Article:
This ONE TOOL will change the way you do everything. Sounds like clickbait, right? Well, consider that you’ve already clicked. The tool is described right now.
It is re-framing. It’s the practice of examining and redefining how we’re looking at a problem. Doing so can help us challenge presumptions, discover new solutions and help us move into actions that used to be considered off-limits. Re-framing is the multi-tool of skills. It works whether you’re fixing a broken appliance, figuring out your next contribution at your job or theorizing about how the universe works.
Spend more time examining your problem.
Move the goal posts.
Describe your outcome, regardless of how you’re going to get there.
Focus on your interests, not your position.
This re-framing concept just about covers anything I ever find worthwhile to talk about.
To further illustrate what I mean, here are few examples. The following scenarios typically result in us feeling limited, resigned to our fate and choosing not to say anything. I’ll share what a re-frame might look like and how it can result in different words and actions.
Problem: Being expected to do work you don’t believe in.
Can be re-framed as: I want to contribute my best to this organization and help it be successful.
This is important, valuable work. I need to be clear with you, though, that it doesn’t energize me or get me excited to take on the next step. It’s only fair that I tell you because I’m confident that my engaged, discretionary effort yields a much higher return for you. I’d like to work with you to identify ways we can structure this work in a way that better motivates me or find other ways I can deliver what the organization needs to be successful.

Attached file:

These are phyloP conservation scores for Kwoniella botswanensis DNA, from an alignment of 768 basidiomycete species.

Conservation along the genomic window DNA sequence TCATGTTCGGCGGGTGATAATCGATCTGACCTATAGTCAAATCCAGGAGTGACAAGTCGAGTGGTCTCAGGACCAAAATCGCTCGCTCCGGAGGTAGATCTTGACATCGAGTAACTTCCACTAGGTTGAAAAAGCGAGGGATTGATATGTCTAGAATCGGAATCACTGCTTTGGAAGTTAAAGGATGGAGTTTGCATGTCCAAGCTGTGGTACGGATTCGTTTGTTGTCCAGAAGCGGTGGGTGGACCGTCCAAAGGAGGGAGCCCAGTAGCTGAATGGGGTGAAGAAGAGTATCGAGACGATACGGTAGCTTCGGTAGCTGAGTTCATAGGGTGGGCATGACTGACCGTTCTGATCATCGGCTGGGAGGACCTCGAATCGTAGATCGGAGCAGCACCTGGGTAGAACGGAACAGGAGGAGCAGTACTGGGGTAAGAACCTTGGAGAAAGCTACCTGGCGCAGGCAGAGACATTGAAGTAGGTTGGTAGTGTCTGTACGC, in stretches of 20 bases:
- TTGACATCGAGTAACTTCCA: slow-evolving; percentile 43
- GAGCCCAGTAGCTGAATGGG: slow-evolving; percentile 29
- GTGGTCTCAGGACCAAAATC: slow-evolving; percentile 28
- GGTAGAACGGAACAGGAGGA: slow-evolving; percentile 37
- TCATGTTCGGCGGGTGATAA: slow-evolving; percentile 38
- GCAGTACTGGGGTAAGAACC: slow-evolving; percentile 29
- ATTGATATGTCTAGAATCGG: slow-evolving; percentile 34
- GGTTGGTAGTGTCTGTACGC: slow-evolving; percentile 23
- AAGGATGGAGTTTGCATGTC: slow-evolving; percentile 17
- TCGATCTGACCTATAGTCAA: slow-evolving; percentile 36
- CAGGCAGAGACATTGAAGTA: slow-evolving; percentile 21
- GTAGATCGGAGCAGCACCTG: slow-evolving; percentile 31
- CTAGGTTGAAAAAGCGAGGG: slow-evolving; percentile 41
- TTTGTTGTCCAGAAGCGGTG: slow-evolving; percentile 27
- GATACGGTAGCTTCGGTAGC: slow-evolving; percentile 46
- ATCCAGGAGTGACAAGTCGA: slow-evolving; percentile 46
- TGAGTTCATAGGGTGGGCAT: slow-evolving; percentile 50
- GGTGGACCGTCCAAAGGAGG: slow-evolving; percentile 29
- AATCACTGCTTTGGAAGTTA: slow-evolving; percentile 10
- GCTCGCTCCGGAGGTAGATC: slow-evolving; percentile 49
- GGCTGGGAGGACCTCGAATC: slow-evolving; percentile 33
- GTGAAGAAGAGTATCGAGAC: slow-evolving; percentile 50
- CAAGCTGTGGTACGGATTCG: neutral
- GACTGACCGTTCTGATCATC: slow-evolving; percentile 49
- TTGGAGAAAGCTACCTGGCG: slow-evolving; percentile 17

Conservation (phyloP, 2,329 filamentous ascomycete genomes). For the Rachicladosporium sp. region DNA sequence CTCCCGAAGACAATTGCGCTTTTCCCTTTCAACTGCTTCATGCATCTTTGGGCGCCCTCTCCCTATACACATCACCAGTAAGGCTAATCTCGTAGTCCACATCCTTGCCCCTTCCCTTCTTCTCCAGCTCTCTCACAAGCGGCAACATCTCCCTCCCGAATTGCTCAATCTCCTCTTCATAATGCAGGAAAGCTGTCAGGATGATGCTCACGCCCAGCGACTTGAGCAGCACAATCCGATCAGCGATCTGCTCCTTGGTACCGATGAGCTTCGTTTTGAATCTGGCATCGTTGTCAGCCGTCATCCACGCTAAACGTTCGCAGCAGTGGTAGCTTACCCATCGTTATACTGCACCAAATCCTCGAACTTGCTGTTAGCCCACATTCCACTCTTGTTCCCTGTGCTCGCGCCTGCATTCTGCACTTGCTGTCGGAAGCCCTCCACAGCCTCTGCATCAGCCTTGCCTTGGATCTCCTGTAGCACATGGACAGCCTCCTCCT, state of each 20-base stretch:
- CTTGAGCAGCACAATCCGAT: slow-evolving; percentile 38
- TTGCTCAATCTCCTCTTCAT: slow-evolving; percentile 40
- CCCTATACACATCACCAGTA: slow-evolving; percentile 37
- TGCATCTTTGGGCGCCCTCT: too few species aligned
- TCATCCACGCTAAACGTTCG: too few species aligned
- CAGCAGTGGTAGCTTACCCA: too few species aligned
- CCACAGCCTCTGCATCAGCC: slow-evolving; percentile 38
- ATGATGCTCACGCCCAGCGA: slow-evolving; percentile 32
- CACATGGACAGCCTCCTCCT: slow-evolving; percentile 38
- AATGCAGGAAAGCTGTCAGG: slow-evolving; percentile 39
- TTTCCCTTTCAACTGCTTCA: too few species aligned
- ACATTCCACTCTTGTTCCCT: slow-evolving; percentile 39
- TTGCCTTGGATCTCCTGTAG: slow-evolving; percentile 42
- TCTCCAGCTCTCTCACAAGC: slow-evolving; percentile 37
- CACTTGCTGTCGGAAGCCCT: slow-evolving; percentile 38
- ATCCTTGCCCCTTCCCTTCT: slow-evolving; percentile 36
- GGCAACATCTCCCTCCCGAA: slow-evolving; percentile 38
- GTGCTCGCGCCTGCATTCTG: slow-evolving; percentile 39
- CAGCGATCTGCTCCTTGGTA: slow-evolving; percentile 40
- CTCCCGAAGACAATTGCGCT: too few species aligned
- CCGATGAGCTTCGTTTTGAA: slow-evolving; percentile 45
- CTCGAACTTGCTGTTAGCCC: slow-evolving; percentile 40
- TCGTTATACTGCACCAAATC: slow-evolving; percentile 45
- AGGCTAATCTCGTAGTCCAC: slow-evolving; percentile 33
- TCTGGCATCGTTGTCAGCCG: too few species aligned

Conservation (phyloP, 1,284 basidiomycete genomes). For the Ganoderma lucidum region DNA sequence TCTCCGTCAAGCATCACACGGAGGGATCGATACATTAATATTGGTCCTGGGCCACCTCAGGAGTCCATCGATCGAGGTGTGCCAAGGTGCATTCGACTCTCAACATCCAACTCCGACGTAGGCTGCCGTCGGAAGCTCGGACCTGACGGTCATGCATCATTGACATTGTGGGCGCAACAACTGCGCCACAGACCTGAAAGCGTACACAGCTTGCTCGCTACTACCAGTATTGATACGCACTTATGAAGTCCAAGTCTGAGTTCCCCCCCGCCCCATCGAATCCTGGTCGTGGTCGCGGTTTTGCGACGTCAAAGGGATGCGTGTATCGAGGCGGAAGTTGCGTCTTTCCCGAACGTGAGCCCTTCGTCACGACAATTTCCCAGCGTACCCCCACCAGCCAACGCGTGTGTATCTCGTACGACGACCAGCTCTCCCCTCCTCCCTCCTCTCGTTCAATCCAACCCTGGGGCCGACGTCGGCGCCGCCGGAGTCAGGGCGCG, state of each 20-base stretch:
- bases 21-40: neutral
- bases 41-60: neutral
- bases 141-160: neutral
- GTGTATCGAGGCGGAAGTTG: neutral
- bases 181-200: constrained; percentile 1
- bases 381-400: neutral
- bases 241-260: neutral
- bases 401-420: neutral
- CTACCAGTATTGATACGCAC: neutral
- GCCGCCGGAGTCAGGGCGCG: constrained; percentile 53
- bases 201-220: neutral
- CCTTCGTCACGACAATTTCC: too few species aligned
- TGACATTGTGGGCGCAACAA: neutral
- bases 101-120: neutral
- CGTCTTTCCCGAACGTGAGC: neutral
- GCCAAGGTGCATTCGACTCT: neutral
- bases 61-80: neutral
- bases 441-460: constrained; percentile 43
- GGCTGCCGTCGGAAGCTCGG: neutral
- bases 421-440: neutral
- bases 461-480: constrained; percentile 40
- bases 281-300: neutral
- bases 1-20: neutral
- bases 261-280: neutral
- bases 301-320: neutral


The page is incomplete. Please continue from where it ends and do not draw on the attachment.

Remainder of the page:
Problem: Telling someone their actions were harmful to you.
Can be re-framed as: Helping a respected, intelligent adult see how they can be more effective.
Can I share some feedback with the desire that it helps you be more effective? When you made plans to speak with our customer without including me, I believe you missed an opportunity to use the insight and ideas I have for serving them. I know you have a lot going on and you likely didn’t know what you were missing. I feel responsible to tell you now so that, hopefully, I can provide more value in the future.
Problem: Applying and interviewing for a new job
Can be re-framed as: Examining to see if two valuable entities will benefit from collaborating.
Hey prospective employer,
I don’t have every skill and experience on your perfect wish list in the job ad. I have enough experience, however, to know that job descriptions simply can’t tell the whole story of what you need or what the future holds. I don’t see it as part of the requirements, but I’m suggesting my willingness to be honest and authentic should be valuable to you. You didn’t ask for it, but I’m also damn good at writing and enjoy doing it. For whatever comes next for the company, I’m the type of contributor that finds ways for my passion and skills to make us better.
Problem: This advice isn’t realistic. It doesn’t acknowledge that I desperately need a job, my friend or colleague may get upset or that my boss might fire me.
Can be re-framed as: I keep letting things slide that don’t sit right. Someday, somehow I need to change this pattern of accepting things that feel a little bit slimy and make it hard to fall asleep.
Every day we’re getting closer to retirement and it is getting harder to bring all the creativity and brilliance we have inside us. There’s a lot of days when we accept this inauthentic “game” as normal. Nevin’s examples are too simple, but he does [hopefully!] have a point. I know that you — excuse me, that we — feel safe, but long-term I don’t think we’re heading towards greater happiness. We have more to offer and we thought we’d be sharing it. We keep saying we’ll change, just not today. Should we set a date?
If any of this resonates with you and you want some help, the team at iQU will be pleased to work with you.